I wanted to preface my statements with saying you are providing a great site here for us traders that need a little help and (presently) at no cost to us! I just wanted to take a moment to give you some recognition for all your efforts and offer my gratitude. I try to read your blog every day during the work week. Thanks!
I wanted to get your feedback on trading ICs on multiple underlyings in an attempt to achieve diversification based upon modern portfolio theory (MPT). Do you think this just increases complexity without much benefit to the trader's portfolio?
Basically trying to construct an IC portfolio with underlyings that have no or negative correlation to one another. This has obvious benefits in theory, but I am not sure how this would perform in practice. Your thoughts and maybe a dedicated post if it gets your creative juices flowing.
Also, I was looking at attempting to hedge large moves in the underlying of my IC positions with options on the VIX, but every strategy just seems too costly to put on as a hedge. Any ideas on this?
I thought it would be a good idea since underlying price moving beyond my short strikes means the actual volatility was higher than implied and volatility should have increased. Also when volatility increases, ceteris paribus, IC value decreases. So I was researching some long delta/gamma strategies, but it seems like everything is more like a positional play on volatility and doesn't justify the cost as a hedge for my IC positions on other underlyings.
1) MPT is currently under attack. Whether those attacks have merit will not be known any time soon. Once a true believer, I now have doubts as to how well MPT describes the real world.
2) Multiple underlying assets? I believe you achieve far greater diversification by trading index options instead of individual stocks. You also eliminate the possibility that a random bad earnings report can demolish a specific stock, but that cannot occur with a broad based index.
Small traders who find SPX, NDX and RUT to be too expensive to trade can choose the much smaller ETF options (SPY, QQQQ, IWM) instead.
3) Trading ICs in more than one index adds minor diversification, but not enough for me. It is far easier to manage an iron condor portfolio when you have fewer, rather than more, underlyings. I think the extra effort outweighs the benefits.
If trouble arises, much better to be fixing one position, rather than several (simultaneously) – especially when markets are extremely volatile.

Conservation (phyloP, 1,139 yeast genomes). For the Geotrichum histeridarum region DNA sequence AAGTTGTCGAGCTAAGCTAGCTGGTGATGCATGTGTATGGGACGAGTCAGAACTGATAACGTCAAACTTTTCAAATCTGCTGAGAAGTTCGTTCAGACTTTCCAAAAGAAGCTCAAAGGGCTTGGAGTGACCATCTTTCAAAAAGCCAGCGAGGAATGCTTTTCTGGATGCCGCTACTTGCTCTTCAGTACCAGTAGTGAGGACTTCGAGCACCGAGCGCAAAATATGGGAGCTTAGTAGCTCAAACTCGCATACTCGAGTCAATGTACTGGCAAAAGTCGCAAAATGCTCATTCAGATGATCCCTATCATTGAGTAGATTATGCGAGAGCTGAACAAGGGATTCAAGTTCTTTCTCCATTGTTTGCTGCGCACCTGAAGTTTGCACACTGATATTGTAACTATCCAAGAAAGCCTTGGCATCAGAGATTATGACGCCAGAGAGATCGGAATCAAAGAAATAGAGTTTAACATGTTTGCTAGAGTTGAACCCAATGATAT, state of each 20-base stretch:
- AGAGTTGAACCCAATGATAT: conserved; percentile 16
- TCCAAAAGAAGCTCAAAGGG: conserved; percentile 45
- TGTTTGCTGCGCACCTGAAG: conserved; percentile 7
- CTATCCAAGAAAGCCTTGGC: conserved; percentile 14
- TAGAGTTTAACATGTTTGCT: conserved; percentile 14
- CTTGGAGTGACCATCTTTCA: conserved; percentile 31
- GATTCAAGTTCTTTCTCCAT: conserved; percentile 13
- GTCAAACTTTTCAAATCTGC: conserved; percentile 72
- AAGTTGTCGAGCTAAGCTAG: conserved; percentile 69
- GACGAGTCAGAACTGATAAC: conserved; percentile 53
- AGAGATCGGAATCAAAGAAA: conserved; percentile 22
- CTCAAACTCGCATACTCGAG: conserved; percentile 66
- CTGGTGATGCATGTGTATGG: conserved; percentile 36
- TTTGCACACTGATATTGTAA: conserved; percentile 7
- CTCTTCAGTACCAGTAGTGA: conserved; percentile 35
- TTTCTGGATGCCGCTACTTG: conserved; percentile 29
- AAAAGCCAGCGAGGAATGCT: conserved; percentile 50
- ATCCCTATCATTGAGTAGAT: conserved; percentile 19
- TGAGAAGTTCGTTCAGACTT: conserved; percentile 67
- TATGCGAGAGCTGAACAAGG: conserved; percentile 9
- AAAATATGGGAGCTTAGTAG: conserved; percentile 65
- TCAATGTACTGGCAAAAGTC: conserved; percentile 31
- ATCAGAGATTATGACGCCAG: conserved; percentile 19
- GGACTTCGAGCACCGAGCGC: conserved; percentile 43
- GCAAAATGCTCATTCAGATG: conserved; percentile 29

4) Bottom line: Not enough benefit and way too much complexity (for me).
5) VIX options? NO, NO, NO.
6) Do you know that VIX options do NOT use the VIX index as the underlying? These are options on VIX futures. Because there are futures with different expiration dates, it is not clear which specific futures contract corresponds with which VIX option expiration. The info is available, but care must be taken.
7) VIX options are European style. That means they cannot be exercised prior to expiration. Thus, VIX may spike, and VIX call options may hardly move. How is that possible? The option is based on the futures contract, and that, in turn, trades on the estimated volatility at futures expiration. In other words, trading these options may provide a hedge that's tiny, or it may provide an excellent hedge. The latter occurs when the futures rallies alongside the VIX index. That is not a common occurrence.
8) Be careful. Huge move in underlying does NOT necessarily mean volatility was higher than expected. Small, steady, unidirectional moves, day after day may be boringly non-volatile – but IC trader can still get hurt. Owning VIX calls would just add to your losses.
9) The BEST hedge for an iron condor position is long gamma in the SAME underlying. Don't try to get too fancy – especially when simple methods work very well.
Insurance is not free. There is no getting around that.
10) When implied volatility increases, the market price of an iron condor increases.
I know you get this, but because the terms 'buy' and 'sell' are often confusing when relating to iron condors, clarification is needed. When IV increases, the IC trader loses money because he/she sold the individual call and put spreads at prices lower than current prices.